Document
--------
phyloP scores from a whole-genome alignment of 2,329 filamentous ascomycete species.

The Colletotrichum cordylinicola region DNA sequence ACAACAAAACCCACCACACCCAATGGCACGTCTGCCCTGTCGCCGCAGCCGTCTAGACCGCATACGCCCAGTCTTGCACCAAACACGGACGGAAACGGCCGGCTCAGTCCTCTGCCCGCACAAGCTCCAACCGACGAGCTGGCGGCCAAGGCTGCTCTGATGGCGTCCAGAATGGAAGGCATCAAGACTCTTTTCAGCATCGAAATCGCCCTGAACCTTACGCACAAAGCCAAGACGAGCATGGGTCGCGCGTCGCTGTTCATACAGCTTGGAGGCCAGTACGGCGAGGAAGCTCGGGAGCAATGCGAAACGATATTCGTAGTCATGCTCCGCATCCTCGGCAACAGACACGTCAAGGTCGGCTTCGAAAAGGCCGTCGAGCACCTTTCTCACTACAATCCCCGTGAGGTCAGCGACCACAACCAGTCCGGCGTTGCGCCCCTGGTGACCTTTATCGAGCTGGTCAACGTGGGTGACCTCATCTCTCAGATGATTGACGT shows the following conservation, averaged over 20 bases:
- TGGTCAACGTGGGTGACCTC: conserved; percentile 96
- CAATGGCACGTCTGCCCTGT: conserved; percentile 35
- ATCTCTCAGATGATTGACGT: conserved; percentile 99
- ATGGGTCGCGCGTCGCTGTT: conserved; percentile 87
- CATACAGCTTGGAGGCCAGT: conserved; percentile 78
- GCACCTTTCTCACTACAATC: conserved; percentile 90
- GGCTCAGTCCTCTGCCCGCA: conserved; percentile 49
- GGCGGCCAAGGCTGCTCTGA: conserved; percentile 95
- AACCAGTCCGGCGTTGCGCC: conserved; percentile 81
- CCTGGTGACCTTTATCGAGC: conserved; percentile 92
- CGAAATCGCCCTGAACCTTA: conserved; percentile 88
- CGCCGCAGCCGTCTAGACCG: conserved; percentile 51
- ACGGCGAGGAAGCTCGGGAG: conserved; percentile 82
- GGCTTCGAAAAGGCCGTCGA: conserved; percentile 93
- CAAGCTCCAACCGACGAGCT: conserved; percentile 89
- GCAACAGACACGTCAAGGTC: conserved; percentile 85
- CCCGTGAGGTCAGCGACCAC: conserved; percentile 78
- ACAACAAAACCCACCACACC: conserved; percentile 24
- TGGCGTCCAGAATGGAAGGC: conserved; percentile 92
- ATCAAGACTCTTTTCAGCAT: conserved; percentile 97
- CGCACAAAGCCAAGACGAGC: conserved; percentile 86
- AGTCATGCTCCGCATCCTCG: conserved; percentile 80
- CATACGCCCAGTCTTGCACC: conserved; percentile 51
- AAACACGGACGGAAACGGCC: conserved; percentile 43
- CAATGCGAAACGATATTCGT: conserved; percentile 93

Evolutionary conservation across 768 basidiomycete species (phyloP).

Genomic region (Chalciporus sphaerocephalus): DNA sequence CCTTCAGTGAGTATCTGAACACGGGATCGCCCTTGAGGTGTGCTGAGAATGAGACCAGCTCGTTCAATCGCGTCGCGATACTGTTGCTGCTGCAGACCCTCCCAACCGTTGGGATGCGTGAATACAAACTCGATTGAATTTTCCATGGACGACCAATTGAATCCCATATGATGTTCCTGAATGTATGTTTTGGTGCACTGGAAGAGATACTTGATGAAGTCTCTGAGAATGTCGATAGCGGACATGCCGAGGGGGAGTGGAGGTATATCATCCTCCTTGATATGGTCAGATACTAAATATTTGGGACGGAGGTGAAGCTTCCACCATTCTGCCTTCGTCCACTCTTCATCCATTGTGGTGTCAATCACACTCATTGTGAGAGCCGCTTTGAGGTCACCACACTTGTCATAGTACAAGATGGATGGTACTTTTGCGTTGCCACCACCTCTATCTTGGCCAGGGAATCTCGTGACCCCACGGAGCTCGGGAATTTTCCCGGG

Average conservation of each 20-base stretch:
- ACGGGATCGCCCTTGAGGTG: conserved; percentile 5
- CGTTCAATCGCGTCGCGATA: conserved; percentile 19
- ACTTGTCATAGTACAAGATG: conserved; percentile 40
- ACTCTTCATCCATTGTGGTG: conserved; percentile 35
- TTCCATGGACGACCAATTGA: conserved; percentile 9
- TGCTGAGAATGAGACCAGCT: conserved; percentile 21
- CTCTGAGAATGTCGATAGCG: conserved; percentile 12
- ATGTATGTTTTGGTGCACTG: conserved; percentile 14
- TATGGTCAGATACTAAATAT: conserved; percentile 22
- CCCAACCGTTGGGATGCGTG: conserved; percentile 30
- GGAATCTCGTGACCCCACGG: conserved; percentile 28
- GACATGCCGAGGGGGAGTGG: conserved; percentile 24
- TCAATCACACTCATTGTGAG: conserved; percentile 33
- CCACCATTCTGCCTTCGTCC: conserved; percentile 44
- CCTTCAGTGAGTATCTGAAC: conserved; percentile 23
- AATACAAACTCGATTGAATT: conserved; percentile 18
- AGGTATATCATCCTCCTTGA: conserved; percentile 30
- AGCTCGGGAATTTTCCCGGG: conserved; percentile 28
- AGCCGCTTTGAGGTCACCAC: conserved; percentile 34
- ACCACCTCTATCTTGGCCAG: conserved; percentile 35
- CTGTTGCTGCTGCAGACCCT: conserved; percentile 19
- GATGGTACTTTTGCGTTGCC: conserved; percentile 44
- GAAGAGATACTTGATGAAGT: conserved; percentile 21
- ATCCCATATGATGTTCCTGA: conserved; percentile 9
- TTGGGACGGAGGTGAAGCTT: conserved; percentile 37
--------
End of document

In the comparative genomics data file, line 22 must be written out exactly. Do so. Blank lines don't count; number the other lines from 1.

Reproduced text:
- ATCAAGACTCTTTTCAGCAT: conserved; percentile 97